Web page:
Postoperative Abdominopelvic Adhesions in Repeat Caesarean Section

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Ikeanyi M. Eugene, Addah O. Abedinego, Ikeanyi U. Rita Assumpta

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Published: 9 December 2019 | Article Type :

Abstract

Background: Postoperative abdominopelvic adhesions pose a major challenge to repeat intra-abdominal surgical procedures with increased risk of injuries to intra-abdominal organs, blood loss and mortality. Repeat abdominal delivery is frequent and the rate is increasing mostly in settings of high parity making data on epidemiology of postoperative abdominopelvic adhesion a significant priority. If underlying abdominopelvic adhesion is predictable preoperatively, appropriate measures will be put in place to reduce the attendant morbidity and mortality that may follow repeat caesarean births in less skilled surgery and preparedness.

Objectives: To determine the prevalence, investigate the predictors, severity and pattern of underlying abdominopelvic adhesions among obstetric population who had repeat caesarean delivery, to explore the risk factors of abdominopelvic adhesions and estimate the associated blood loss morbidity.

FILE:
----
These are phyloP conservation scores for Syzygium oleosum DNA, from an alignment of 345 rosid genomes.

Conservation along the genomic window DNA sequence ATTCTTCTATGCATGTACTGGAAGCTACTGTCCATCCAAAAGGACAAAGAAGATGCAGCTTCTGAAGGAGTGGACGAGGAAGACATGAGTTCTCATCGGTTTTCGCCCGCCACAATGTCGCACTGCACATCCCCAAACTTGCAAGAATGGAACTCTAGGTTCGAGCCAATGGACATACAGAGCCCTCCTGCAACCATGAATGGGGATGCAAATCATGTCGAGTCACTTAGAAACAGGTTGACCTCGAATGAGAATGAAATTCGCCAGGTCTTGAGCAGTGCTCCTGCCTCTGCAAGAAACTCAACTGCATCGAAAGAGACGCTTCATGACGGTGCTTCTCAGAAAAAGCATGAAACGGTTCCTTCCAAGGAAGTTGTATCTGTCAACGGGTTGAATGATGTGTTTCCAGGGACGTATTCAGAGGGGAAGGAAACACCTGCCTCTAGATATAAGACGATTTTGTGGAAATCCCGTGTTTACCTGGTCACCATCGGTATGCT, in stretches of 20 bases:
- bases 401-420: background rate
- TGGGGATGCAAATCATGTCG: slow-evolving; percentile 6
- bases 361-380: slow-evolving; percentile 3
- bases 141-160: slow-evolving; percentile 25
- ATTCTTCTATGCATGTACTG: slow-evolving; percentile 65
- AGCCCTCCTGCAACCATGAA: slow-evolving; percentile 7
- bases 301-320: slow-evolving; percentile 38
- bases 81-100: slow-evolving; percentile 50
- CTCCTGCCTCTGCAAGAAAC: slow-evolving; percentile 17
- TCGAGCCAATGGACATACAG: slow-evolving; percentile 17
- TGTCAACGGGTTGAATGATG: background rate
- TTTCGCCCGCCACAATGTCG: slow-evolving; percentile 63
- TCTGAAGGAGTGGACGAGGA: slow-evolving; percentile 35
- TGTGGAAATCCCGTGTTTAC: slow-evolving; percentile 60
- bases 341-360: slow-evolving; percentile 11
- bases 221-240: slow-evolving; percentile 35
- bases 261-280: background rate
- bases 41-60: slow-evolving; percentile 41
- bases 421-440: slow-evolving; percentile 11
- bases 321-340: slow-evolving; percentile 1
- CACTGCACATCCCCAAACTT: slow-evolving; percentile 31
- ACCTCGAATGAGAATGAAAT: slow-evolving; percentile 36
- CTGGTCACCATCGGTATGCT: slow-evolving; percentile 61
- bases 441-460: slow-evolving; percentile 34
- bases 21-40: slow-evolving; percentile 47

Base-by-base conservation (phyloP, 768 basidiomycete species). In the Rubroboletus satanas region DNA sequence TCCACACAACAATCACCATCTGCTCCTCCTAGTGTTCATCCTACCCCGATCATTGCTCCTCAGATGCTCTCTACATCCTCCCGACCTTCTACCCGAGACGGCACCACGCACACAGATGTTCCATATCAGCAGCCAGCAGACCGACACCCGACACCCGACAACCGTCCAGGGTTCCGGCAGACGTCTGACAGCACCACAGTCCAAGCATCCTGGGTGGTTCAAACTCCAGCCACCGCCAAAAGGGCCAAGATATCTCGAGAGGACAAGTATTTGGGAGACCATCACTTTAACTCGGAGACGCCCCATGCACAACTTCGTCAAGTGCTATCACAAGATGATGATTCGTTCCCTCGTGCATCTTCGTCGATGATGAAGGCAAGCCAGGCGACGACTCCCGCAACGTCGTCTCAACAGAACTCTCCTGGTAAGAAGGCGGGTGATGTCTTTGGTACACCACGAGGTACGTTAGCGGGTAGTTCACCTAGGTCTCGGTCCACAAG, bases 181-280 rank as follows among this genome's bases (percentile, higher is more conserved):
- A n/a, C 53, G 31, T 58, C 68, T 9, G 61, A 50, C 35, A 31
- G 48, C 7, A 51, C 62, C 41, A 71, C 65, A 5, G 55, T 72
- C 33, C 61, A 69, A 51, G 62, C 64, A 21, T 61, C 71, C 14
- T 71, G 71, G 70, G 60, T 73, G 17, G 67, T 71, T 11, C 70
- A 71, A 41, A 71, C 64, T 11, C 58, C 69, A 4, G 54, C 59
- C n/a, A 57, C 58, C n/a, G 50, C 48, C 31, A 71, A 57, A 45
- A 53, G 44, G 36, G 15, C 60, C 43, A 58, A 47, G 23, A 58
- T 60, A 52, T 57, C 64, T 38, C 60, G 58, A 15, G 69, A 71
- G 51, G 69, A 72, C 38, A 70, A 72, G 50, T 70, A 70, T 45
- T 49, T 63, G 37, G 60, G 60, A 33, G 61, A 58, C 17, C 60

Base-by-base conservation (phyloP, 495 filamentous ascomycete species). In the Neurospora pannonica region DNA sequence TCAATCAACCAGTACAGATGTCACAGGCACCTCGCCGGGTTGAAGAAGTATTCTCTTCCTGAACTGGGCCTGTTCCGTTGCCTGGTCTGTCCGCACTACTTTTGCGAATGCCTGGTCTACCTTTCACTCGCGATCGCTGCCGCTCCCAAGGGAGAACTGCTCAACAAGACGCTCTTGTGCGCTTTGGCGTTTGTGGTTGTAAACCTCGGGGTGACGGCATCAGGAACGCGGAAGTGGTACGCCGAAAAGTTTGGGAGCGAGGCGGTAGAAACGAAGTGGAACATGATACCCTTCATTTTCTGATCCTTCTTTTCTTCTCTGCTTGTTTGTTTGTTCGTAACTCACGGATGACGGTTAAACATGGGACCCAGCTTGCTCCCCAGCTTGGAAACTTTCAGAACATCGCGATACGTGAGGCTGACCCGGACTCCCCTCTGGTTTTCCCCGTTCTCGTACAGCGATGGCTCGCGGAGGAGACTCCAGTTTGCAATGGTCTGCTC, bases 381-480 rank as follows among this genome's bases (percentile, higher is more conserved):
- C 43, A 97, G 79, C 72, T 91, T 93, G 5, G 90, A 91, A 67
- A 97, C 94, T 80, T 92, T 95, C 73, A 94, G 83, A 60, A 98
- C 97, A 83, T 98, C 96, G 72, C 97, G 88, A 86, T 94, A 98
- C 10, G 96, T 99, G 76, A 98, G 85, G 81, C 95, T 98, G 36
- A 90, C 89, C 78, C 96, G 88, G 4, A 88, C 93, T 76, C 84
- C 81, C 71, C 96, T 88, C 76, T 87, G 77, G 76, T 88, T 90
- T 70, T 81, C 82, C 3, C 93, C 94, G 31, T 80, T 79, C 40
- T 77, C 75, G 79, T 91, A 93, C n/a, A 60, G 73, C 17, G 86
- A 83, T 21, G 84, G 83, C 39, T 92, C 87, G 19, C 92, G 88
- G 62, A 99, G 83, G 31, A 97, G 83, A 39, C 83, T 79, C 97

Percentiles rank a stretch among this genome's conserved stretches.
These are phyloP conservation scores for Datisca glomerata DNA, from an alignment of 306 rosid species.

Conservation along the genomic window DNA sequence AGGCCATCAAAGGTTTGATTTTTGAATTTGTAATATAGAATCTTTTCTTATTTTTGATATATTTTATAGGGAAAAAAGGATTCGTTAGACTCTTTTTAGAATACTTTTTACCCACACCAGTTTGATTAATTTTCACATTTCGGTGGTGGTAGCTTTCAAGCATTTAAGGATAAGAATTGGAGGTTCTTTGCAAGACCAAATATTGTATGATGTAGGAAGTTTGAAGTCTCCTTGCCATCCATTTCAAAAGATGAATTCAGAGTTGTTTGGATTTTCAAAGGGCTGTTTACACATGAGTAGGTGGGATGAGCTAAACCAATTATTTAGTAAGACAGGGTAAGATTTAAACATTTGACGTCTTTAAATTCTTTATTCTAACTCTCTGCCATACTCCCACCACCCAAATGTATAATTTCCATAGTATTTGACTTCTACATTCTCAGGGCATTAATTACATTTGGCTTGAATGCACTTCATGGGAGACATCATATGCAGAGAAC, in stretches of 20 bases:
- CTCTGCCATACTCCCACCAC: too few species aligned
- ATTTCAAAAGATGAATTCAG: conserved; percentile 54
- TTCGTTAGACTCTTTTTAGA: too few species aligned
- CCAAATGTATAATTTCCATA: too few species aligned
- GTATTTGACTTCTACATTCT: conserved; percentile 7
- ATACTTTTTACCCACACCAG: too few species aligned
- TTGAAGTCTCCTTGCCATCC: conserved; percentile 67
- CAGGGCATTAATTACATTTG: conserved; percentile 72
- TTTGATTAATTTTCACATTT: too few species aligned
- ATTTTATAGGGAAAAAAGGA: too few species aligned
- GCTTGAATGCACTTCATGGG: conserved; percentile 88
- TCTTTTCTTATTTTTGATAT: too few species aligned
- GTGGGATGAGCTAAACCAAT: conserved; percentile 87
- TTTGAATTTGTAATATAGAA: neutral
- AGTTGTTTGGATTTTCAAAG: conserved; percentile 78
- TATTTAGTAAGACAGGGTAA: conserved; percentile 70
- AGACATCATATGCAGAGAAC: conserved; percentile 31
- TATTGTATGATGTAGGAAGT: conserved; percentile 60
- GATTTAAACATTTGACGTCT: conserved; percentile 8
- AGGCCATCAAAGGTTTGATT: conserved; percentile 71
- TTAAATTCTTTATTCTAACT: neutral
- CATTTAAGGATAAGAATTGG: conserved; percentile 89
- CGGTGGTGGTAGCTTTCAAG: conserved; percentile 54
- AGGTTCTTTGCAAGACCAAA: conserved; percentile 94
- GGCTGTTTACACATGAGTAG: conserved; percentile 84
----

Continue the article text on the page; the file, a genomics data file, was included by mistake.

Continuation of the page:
Method: This retrospective longitudinal study investigated 194 women who had at least a previous caesarean birth or laparotomy undergoing a repeat caesarean section. Data was collected between 2017 and 2019. Analysis was done using EPI INFO and Instat statistical packages.

Results: One hundred thirty one participants had postoperative abdominopelvic adhesion; an overall prevalence of 67.5% while the values were 60.2%, 80.0% and 90.0% after the first, second and third or more repeat caesarean deliveries respectively.

Socioeconomic status, educational level, number of prior C-section, parity, booking status, previous skin incision and scar type, cadre of primary surgeon, facility of primary surgery significantly related to the prevalence of abdominopelvic adhesions p<.05. Age, body mass index, timing of primary surgery, type of skin healing, blood group did not significantly influence the occurrence of intra-abdominal adhesions p>.05. All the indented and raised skin scars were pigmented and prevalence of underlying adhesions was 100%, 87.3 % and 58.0% for indented, raised and flat skin scars respectively. The non-pigmented and pigmented skin scars respectively had 34.2% and 90.1% underlying abdominopelvic adhesions p=0.03 Blood loss morbidity positively and significantly correlated with the severity of adhesions.

Conclusions: The occurrence, extent, severity and attendant morbidity of intra-abdominal adhesions increase with each additional caesarean delivery. The appearance of the presenting skin incision scar is predictive of underlying adhesions.

Keywords: adhesion, post-caesarean, repeat caesarean, abdominopelvic, intra-abdominal, predictors, risk factors.

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Ikeanyi M. Eugene, Addah O. Abedinego, Ikeanyi U. Rita Assumpta. (2019-12-09). "Postoperative Abdominopelvic Adhesions in Repeat Caesarean Section." *Volume 2*, 2, 13-21